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Flossing: Do Kids Really Need To Do It?

Child flossingFlossing is my least favorite dental activity. Mostly, it’s difficult to get my kids to floss, with one being just over one, and my second being only four. With how active, crazy, and excited they are, fighting to get them to open their mouth for a few minutes of silence is like trying to put a sweater on a canary. Thank goodness for The Smile Shop, who’s ready to give some advice on why it’s important, how we can do it, and in the process – maintaining our sanity.

Why is flossing so important? 

Flossing is important to remove food and plaque that gets trapped in the tight spaces between two teeth that are touching. Flossing gets into the space where the toothbrush alone can’t reach. When we remove the plaque between the teeth, we reduce the risk of a cavity forming in that area. Flossing is important for both cavity prevention and maintaining the health of our gums to prevent conditions, such as gingivitis.

Who should be flossing? What age should the child floss on their own? 

Parents should brush their children’s teeth until around age 7 or 8. Flossing requires even more manual dexterity and therefore parents may need to assist with flossing until age 9 or 10.

Are there ways that make flossing easier?

To floss the teeth of an infant or toddler it may be easier to lay the child in your lap so you can get a bird’s eye view of the areas that need to be flossed. You can try to make flossing fun for your child by singing or making up a story about the sugar bugs you are removing, or keep them engaged by talking about the floss being a jump rope for the sugar bugs.

Should you use string floss or stick floss?

The type of floss to use is all about child and parent preference. Sometimes you need to try a few kinds to see what works best in your hands. The best floss is the floss that your child will actually use! For string floss, wrap the floss around your middle fingers and then pinch the floss between your pointer finger and thumb and gently glide the floss between each tooth. Create a “C” shape around the tooth and move the floss up and down the side of the tooth and try to avoid snapping the floss through the teeth. The more consistently you floss the more comfortable it will be. Skipping multiple nights could lead to a better chance of bleeding gums and discomfort. The stick floss is in the shape of a “V” and holds the floss between the points which can make it easier to get into small mouths. Children that have braces will need to use a special floss to get around the wires.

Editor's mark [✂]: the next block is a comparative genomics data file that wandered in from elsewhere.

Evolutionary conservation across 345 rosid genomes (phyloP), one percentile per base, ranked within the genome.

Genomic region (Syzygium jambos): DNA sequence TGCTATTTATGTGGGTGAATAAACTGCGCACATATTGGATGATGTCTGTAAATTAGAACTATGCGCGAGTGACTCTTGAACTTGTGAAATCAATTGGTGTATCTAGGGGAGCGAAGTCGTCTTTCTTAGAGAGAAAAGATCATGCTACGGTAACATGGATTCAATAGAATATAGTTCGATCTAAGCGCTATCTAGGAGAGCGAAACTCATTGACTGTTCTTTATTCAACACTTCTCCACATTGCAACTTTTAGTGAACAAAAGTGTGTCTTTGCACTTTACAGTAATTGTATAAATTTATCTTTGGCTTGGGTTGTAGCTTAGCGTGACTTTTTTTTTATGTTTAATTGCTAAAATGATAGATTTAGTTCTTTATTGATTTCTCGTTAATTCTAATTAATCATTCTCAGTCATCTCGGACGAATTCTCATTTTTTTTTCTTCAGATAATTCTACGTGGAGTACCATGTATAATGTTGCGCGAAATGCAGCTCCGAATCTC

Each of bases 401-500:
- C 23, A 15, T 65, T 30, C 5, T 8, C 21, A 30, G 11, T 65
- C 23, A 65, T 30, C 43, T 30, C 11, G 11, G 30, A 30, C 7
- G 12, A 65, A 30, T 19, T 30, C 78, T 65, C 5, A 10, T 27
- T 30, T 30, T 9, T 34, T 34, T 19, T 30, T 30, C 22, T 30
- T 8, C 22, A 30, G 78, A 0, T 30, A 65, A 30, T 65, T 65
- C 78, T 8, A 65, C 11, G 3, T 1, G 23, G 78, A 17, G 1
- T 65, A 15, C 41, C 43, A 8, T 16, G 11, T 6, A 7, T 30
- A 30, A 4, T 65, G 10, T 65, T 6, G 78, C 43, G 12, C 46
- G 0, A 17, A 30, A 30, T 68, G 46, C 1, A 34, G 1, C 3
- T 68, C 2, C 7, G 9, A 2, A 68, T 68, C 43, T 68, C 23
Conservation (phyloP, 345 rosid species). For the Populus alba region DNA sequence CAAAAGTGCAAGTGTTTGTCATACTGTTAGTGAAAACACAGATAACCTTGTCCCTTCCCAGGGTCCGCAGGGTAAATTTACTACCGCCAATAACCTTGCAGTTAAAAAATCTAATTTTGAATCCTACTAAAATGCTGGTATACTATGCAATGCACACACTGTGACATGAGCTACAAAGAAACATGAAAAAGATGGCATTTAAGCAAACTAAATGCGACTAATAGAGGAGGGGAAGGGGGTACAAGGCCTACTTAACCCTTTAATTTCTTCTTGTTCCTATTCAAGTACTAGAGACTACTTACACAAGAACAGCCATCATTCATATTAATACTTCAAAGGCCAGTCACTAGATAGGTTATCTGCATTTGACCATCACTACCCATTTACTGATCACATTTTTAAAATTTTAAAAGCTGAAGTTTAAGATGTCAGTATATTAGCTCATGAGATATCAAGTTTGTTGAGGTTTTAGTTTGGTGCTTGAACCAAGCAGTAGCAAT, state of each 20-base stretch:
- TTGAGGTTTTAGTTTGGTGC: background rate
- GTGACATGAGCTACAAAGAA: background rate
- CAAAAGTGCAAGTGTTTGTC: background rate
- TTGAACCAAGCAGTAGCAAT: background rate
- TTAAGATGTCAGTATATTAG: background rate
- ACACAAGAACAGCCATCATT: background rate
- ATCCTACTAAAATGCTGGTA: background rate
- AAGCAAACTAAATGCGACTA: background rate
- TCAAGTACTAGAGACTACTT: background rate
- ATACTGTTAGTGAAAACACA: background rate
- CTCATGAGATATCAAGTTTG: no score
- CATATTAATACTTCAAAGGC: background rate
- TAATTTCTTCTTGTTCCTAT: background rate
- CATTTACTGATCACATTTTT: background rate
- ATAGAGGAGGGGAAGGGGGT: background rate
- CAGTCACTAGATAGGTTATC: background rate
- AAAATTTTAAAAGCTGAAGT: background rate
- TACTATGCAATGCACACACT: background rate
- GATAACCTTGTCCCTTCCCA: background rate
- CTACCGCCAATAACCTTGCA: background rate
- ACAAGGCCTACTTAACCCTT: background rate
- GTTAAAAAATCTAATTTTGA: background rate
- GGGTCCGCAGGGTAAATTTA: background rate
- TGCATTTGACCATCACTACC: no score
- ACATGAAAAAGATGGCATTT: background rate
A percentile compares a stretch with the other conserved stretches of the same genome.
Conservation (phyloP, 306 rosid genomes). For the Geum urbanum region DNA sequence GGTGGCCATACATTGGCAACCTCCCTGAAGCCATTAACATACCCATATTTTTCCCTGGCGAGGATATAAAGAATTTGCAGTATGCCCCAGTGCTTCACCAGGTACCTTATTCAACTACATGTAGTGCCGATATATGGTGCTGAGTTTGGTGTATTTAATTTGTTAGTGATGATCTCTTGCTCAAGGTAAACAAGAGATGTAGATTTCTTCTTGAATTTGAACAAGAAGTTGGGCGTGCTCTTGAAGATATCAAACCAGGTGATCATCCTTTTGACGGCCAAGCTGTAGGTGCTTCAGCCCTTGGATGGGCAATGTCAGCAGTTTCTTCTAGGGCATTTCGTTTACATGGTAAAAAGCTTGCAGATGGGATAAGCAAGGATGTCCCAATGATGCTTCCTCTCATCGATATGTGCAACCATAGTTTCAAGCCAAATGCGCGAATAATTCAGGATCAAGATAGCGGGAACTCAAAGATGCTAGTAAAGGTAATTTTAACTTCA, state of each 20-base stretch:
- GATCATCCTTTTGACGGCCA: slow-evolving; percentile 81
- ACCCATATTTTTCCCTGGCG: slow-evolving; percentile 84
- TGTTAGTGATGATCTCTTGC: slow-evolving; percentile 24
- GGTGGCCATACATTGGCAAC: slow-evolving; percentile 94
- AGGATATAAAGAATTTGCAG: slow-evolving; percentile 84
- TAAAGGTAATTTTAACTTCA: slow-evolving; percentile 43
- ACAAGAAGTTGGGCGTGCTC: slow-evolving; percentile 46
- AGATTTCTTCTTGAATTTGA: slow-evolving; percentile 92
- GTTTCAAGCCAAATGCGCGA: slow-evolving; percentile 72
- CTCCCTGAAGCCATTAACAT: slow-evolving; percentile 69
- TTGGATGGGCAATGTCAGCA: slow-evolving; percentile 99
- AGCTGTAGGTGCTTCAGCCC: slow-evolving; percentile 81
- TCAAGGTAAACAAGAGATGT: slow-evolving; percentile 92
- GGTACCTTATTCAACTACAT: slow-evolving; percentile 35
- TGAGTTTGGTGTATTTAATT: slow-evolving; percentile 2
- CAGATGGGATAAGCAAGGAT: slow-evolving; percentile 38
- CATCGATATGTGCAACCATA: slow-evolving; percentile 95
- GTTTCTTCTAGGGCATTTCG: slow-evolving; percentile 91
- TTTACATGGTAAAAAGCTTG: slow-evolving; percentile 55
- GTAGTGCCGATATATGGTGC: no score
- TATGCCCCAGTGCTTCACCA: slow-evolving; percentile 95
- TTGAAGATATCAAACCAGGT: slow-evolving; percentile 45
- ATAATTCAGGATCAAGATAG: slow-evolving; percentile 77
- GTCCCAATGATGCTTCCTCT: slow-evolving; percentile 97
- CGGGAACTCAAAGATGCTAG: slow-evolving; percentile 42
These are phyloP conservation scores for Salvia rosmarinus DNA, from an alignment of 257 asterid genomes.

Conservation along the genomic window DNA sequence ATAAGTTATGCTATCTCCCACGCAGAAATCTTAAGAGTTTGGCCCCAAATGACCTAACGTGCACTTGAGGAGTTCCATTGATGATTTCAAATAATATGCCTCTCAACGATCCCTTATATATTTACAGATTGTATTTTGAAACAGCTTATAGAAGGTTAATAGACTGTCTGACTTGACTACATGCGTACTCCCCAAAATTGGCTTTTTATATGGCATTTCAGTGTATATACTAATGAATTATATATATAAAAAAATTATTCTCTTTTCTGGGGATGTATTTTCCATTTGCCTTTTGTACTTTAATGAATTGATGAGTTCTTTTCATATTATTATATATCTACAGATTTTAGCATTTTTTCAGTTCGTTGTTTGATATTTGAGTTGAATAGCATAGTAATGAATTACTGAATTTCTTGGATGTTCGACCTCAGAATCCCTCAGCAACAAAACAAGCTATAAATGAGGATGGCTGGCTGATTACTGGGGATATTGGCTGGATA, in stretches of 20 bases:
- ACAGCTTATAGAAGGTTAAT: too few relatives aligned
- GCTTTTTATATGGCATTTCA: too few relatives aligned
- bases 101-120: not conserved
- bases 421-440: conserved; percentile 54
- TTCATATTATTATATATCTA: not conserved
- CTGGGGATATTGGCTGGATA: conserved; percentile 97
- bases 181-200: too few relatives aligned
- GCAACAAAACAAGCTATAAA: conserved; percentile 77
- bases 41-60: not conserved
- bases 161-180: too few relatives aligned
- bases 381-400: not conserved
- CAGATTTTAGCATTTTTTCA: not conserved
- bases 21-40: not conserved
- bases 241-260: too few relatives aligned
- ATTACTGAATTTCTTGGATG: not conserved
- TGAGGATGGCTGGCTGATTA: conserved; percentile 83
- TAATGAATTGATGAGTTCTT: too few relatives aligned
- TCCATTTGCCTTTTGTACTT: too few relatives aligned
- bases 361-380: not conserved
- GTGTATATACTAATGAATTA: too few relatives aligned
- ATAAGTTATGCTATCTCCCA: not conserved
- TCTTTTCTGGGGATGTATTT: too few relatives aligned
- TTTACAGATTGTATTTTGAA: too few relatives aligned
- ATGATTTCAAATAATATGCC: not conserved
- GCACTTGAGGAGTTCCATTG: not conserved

How often should you be flossing? 

Flossing should be done once a day. Flossing before bed is a great time to ensure your teeth are cleaner while you are sleeping. However, flossing is beneficial anytime of the day. Establishing a routine is a good way to make sure we consistently follow all the steps to ensure great oral health.

When should your kids begin flossing?

Parents are often surprised to hear that young children should be flossing. As soon as teeth are touching, they should be flossed. So the time to start flossing is really based on the individual needs of the child. Widely spaced teeth can be cleaned by a toothbrush, whereas tight teeth will need to be flossed. One of the most common places to get a cavity on a baby tooth is in between the teeth, so start flossing your child’s teeth early to be proactive about dental health.

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About Lindsey Sanford

Lindsey Sanford
I’m an ultimate Frisbee loving, marketing exec who loves Reno a little too much. I knit, I read, I write, and I love long walks on the beach. I’m trying out this new “standing-desk” thing – and finding that it’s not quite so bad. I’m a recent mom of two, my little one was born on September 21st, and I still can’t sleep. Above all else, I believe in being honest with our struggles, to paint a more accurate picture of what motherhood means – leading to a supportive community of fellow swimmers.

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